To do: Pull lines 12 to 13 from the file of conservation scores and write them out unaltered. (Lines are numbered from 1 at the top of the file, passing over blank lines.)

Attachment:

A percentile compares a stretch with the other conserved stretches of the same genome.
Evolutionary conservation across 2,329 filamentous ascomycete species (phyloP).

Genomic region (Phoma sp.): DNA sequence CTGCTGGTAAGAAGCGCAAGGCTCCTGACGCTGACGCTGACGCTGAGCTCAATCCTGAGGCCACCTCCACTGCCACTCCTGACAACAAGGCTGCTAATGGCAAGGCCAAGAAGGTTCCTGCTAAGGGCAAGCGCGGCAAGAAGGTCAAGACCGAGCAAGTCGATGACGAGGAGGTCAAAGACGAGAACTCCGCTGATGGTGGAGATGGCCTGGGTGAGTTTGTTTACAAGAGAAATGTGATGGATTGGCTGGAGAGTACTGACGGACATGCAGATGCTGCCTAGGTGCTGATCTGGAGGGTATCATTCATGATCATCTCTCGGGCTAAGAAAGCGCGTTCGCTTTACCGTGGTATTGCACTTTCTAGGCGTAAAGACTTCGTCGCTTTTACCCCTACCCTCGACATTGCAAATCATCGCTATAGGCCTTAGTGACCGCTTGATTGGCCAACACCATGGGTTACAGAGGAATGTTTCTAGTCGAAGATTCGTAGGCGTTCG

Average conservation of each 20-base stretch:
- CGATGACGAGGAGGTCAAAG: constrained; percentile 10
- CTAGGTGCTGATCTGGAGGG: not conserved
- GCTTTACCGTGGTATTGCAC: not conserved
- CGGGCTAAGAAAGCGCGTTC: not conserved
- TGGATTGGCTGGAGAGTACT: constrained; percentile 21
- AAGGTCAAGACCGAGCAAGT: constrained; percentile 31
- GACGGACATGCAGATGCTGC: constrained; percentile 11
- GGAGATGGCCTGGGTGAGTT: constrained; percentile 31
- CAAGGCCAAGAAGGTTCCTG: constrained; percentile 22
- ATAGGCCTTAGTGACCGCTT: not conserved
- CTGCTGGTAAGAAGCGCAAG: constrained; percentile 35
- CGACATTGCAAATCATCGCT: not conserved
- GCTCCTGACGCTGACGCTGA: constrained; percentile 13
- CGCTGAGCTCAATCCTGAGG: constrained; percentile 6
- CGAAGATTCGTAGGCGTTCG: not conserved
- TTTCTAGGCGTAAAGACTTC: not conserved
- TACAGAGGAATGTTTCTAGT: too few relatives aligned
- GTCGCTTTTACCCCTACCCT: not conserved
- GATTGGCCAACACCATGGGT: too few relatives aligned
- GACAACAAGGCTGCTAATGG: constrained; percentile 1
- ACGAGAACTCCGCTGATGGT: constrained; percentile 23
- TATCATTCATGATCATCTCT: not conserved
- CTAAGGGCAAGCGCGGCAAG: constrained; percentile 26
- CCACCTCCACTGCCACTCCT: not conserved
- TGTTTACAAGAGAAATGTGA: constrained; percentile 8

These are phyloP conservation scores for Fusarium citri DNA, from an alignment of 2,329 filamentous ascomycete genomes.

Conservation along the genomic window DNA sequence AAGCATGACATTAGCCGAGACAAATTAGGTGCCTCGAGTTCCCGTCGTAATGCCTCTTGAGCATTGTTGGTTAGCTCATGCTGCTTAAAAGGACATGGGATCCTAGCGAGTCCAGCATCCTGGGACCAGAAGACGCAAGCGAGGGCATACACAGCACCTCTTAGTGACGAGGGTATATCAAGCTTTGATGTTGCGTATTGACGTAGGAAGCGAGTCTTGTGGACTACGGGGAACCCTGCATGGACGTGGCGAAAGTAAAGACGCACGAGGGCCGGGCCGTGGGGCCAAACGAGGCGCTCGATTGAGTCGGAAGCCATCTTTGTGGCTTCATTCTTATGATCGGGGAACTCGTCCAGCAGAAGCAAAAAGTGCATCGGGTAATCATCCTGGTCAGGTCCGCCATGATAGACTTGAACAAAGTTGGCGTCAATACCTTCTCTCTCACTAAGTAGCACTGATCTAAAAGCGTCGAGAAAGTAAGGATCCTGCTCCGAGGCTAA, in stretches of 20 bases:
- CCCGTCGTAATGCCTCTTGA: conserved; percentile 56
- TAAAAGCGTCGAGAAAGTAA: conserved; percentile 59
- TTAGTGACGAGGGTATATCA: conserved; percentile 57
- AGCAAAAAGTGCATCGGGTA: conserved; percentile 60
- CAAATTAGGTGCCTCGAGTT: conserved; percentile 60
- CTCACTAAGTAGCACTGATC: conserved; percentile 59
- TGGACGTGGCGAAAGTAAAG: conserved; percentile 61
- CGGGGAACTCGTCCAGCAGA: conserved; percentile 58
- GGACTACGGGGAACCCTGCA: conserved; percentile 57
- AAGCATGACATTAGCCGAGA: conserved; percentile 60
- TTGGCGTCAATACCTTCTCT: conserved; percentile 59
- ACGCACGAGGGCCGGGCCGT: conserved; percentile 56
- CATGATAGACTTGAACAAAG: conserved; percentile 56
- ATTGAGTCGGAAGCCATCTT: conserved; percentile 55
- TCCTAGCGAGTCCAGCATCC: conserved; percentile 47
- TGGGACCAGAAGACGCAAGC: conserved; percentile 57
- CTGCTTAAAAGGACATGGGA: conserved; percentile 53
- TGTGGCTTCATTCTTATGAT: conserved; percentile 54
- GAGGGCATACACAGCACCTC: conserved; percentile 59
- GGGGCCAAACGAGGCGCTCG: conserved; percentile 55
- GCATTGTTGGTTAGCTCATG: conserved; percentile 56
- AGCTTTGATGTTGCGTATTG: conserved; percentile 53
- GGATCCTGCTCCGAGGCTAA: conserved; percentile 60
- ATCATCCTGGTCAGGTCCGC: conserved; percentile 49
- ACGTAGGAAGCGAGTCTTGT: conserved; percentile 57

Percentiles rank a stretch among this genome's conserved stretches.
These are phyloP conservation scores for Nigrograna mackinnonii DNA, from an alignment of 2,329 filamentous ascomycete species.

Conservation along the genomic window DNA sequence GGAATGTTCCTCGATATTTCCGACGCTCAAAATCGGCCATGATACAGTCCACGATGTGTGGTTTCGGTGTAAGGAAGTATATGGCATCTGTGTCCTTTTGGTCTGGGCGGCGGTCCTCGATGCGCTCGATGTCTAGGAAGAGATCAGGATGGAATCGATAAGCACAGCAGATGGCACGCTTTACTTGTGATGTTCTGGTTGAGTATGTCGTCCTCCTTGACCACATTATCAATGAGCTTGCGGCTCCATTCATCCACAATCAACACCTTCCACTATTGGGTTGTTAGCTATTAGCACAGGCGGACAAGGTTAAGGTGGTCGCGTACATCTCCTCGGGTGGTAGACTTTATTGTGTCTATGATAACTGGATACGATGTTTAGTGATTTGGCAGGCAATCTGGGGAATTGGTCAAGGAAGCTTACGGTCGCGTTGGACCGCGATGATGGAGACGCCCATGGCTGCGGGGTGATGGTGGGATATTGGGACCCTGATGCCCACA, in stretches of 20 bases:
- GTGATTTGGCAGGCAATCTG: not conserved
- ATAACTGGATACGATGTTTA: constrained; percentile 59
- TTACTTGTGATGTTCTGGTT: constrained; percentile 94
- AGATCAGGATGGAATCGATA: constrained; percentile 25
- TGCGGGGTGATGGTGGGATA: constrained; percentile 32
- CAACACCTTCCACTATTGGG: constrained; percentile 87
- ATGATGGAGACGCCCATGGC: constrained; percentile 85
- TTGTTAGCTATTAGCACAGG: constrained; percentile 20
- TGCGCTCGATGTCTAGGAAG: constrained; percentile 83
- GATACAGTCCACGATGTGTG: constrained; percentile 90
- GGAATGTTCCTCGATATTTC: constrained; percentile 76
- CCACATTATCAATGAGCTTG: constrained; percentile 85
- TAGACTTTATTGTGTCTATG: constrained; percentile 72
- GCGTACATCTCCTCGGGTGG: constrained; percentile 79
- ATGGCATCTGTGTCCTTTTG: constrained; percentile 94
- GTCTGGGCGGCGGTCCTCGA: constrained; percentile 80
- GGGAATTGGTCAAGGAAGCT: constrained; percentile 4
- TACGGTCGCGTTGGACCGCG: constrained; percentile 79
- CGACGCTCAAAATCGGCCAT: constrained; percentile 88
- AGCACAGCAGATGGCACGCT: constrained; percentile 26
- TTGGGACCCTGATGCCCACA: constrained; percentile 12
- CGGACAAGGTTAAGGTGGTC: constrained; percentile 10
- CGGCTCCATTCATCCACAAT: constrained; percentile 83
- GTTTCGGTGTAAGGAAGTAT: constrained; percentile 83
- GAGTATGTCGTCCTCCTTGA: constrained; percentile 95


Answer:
- GGAGATGGCCTGGGTGAGTT: constrained; percentile 31
- CAAGGCCAAGAAGGTTCCTG: constrained; percentile 22